Martinus Willem Beijerinck

Martinus Willem Beijerinck. Image by Mdd, via Wikimedia Commons.

Virus Molecular Biology

Viruses are made up of protein and nucleic acid. The protein coat on a virus is referred to as its capsomere, a repeating unit that surrounds the nucleic acid on the inside. The protein coat capsomeres come together to form multiple capsomeres linked together in what is called the capsid. On the inside of the capsid is the nucleic acid, which is either DNA or RNA. The DNA or RNA on the inside of the capsid can exist sometimes as single-stranded or double-stranded. If the virus is an RNA virus, there is also the possibility that the virus genome is either plus-sense or minus-sense. The plus-sense or minus-sense to the genome indicates whether the RNA genome can immediately turn into a protein (plus-sense) or whether it serves as a template for further RNA production (minus-sense). After a virus enters the cell, it is important for the virus to begin making its proteins. Viruses make their proteins one of two ways: either as separate proteins or as a single polyprotein that is cleaved post-translationally.11 All viruses begin making their protein(s) after entering the cell while a certain class of RNA viruses, called retroviruses, turns their RNA genome into DNA before they begin making protein.

Intelligent Design of Viruses

Viruses are obligate intracellular parasites, which means that they only carry the minimal essential components for making more productive virus particles. When considering just how efficient viruses are at making more viruses, one cannot exclude the idea of referring to viruses as machines. A virus acts like a machine because it exhibits all the hallmarks of irreducible complexity. Irreducible complexity is the idea that a system ceases to function effectively when just one part of the system is removed. Viruses travel light and only carry just what they need for a productive virus infection. So if you take away any one part of what a virus carries with it, you will no longer produce the virus. If no virus is produced, then there is no effective infection. Therefore, viruses are irreducibly complex.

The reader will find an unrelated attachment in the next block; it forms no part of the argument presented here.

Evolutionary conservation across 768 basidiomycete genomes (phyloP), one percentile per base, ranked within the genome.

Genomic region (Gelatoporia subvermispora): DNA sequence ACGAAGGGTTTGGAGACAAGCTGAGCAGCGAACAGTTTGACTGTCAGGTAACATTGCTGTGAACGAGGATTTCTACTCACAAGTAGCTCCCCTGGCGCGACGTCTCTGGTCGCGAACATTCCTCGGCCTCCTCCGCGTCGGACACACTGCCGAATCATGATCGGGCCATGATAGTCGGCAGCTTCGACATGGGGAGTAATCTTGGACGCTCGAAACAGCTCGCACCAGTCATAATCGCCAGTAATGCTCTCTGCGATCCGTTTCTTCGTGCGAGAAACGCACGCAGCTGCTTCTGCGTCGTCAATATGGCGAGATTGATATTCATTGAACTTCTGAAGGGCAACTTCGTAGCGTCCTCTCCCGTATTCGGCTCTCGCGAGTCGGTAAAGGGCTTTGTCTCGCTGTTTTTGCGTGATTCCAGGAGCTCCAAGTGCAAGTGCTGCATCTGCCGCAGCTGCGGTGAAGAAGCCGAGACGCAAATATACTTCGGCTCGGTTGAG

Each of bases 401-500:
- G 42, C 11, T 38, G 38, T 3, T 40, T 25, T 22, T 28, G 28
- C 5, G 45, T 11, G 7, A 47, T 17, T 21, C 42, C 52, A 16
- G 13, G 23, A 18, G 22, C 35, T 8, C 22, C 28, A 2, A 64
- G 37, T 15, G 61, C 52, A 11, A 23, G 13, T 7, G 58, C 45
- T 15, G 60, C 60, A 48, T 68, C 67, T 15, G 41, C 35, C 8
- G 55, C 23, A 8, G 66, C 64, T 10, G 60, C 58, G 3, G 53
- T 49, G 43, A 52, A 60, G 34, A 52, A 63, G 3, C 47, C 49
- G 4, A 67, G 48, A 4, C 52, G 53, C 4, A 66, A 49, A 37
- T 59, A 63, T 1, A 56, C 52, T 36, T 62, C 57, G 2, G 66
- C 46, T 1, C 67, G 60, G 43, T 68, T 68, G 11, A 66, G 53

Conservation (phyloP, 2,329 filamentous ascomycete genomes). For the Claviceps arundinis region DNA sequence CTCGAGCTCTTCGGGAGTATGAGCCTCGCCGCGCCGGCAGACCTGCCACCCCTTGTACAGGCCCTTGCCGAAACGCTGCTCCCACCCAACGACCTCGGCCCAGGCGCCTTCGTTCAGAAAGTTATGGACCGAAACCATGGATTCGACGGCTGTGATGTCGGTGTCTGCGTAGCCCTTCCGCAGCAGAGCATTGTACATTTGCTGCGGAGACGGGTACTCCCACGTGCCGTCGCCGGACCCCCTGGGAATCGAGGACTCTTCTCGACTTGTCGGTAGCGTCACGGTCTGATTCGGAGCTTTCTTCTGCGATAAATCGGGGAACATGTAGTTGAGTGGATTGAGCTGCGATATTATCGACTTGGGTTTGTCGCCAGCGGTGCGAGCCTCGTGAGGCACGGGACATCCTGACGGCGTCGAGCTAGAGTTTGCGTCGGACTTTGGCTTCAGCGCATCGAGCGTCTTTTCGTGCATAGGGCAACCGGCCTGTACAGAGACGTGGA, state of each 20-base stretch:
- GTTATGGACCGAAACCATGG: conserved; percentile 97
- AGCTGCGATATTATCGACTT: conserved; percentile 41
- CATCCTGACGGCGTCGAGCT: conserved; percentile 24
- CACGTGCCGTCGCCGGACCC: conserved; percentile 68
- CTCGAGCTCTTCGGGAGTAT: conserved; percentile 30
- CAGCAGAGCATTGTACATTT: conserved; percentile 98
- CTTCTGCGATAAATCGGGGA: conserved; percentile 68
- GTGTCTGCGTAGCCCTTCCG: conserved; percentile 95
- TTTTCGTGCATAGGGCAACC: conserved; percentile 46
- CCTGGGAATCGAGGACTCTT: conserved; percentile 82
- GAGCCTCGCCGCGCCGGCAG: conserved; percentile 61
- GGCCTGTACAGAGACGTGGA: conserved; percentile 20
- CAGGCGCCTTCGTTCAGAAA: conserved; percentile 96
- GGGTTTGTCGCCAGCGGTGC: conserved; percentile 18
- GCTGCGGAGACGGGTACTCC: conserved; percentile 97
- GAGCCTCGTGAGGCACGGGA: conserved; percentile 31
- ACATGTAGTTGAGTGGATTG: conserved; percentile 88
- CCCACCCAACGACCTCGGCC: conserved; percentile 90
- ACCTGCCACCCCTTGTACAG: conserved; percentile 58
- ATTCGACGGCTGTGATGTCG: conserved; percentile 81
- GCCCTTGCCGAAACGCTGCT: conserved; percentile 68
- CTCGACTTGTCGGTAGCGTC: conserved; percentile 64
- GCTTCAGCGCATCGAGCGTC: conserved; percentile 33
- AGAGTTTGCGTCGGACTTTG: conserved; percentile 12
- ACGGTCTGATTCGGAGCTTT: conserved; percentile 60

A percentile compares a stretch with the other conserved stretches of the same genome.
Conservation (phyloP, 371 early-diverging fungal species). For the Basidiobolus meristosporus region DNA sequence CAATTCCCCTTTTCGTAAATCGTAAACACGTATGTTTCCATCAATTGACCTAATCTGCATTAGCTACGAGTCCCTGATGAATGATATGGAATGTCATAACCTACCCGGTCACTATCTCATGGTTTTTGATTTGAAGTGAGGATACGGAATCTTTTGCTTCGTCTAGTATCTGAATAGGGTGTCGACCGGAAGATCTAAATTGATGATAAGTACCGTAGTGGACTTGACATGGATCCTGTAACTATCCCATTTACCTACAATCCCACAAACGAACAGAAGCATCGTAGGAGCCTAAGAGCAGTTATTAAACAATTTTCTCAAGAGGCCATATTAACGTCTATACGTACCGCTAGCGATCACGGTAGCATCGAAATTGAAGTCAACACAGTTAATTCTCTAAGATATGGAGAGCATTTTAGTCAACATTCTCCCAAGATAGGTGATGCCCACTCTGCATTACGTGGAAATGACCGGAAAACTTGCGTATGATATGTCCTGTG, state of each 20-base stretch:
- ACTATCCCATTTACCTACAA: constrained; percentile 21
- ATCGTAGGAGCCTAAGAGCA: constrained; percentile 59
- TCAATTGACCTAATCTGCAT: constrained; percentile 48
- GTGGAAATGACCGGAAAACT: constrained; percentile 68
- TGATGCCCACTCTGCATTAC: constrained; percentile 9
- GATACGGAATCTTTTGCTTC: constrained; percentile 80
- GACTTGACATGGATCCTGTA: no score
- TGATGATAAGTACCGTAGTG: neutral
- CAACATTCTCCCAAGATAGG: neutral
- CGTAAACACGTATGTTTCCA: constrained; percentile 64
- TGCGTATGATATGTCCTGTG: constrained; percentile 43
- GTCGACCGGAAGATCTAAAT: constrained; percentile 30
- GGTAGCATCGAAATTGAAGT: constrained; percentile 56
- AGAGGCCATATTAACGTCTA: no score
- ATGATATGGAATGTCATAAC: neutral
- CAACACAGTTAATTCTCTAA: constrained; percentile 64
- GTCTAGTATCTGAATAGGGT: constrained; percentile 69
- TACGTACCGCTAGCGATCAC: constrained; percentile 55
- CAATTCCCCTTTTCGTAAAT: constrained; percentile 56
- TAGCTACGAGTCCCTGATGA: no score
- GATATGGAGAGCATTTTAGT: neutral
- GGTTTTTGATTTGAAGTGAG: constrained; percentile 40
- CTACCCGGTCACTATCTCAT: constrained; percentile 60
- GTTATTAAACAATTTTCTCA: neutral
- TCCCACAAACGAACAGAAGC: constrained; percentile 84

No modern virologist can honestly look at a virus and dismiss that they are irreducibly complex.

It is important to state that viruses are irreducibly complex because that means that they are designed. No modern virologist can honestly look at a virus and dismiss that they are irreducibly complex. The design inference for viruses is something that most scientists and lay people do not readily want to admit because of the “bad rap” that viruses get. However, if we understand that everything (including viruses) was originally created very good (Genesis 1:31), then we can appreciate that these viruses are the handiwork of God and point to his genius. With the Fall, we know that viruses now overwhelmingly cause negative effects in this fallen world, and we face death, disease, pain, and suffering from viruses. But it is important to realize the origin of viruses as well as their original good functions. While we live in this current fallen state, there are still many good things that viruses accomplish.12

Many viruses are related to what are called endogenous retroviruses.13 An endogenous retrovirus (ERV) is a piece of DNA found in an organism’s genome; it has several important functions. ERVs are related to viruses because they have signature genes contained within them at their ends that make them look like a retrovirus. A retrovirus is a special kind of virus that makes DNA from RNA and inserts into the genome of the host, so ERVs are actually very similar to a virus that is no longer moving around from host to host.